Healthcare organizations’ finance and treasury leaders should consider the role of a line of credit as part of a global resource allocation effort.
In the face of widespread shutdowns and heightened market uncertainty in the early months of the COVID-19 pandemic, many hospitals and health systems secured commitments to lines of credit to ensure they would have adequate liquidity to respond to widespread pandemic-related revenue dislocations. This initial period of disruption saw a range of line utilization strategies, with variations in facility sizing and in drawn or undrawn status. With the liquidity crisis behind us, should health systems now trim back on credit lines or shift their utilization strategy? To answer this question, health system leaders must consider the credit line’s purpose in a greater context.
The credit line’s larger purpose
A line of credit is a resource-enhancing strategy wherein an organization pays a commitment fee plus undrawn or drawn fees to access supplemental liquidity from a commercial bank provider. For most organizations, a line offers the prospect of leveraging available cash, ideally coordinated with an organization’s other resources, including working capital, long-term investments, debt capacity and cash flows. Employing a line of credit is a decision involving the total balance sheet that must integrate several concerns.
Traditionally, organizations maintain lines for times when they do not have enough cash or unrestricted liquidity resources to effectively manage operating cash flow variability. In such a case, the line of credit has a clear functional role and the focus should be on transactional characteristics such as amount, tenor and fees.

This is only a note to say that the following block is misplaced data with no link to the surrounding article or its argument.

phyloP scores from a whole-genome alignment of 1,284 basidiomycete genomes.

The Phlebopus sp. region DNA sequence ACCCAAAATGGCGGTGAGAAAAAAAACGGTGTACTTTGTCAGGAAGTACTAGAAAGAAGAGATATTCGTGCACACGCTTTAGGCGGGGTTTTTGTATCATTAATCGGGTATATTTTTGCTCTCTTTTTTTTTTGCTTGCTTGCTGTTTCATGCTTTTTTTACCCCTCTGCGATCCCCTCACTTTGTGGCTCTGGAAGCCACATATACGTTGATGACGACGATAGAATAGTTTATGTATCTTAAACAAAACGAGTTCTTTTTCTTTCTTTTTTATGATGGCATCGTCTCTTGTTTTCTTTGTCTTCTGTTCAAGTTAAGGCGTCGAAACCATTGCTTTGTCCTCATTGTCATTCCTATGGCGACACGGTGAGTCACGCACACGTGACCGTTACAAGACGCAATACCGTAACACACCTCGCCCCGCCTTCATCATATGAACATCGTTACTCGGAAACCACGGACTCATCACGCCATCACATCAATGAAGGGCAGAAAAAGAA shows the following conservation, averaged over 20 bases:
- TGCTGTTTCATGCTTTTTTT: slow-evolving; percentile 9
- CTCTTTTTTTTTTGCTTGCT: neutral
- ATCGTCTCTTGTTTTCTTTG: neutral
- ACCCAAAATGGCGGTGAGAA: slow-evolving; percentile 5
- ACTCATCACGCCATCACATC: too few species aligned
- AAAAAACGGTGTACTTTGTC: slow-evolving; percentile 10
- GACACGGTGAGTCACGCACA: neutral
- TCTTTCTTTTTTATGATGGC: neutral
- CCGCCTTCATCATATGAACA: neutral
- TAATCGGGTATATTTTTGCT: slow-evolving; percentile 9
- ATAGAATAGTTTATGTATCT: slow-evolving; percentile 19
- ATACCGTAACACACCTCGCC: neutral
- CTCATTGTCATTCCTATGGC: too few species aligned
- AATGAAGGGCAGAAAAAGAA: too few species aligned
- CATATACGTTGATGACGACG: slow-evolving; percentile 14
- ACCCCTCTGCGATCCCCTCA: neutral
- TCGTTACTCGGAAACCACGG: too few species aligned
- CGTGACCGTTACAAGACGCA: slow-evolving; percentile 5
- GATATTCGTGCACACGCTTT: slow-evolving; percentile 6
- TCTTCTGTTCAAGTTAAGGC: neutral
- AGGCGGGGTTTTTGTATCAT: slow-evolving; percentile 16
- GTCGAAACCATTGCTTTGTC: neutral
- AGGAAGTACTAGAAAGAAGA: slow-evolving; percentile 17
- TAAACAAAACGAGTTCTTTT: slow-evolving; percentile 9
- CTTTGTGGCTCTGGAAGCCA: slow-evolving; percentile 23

For organizations that have enough cash and liquidity, the focus shifts to the strategic rationale for the line and how this external resource works in combination with internal resources to enhance the organization’s total risk-return profile.
Today’s environment poses several challenges to organizations seeking to strike an optimized balance between responding to operating/strategic risks and headwinds and pursuing return. Resources — specifically unrestricted cash and investments — that can serve as a throttle in managing this risk-return balance are particularly valuable in this environment; and resources such as lines of credit that can introduce prudent leverage into the equation can add value by freeing cash and investments to prioritize the pursuit of return.
Thus, a line of credit’s role is less about a debt-financing decision in isolation and more about holistic financial management that extends into optimizing cash and investment substrategies.
A line of credit is not a substitute for cash and investments. But it may enable better stewardship of those resources when applied in the context of a broader resource management plan.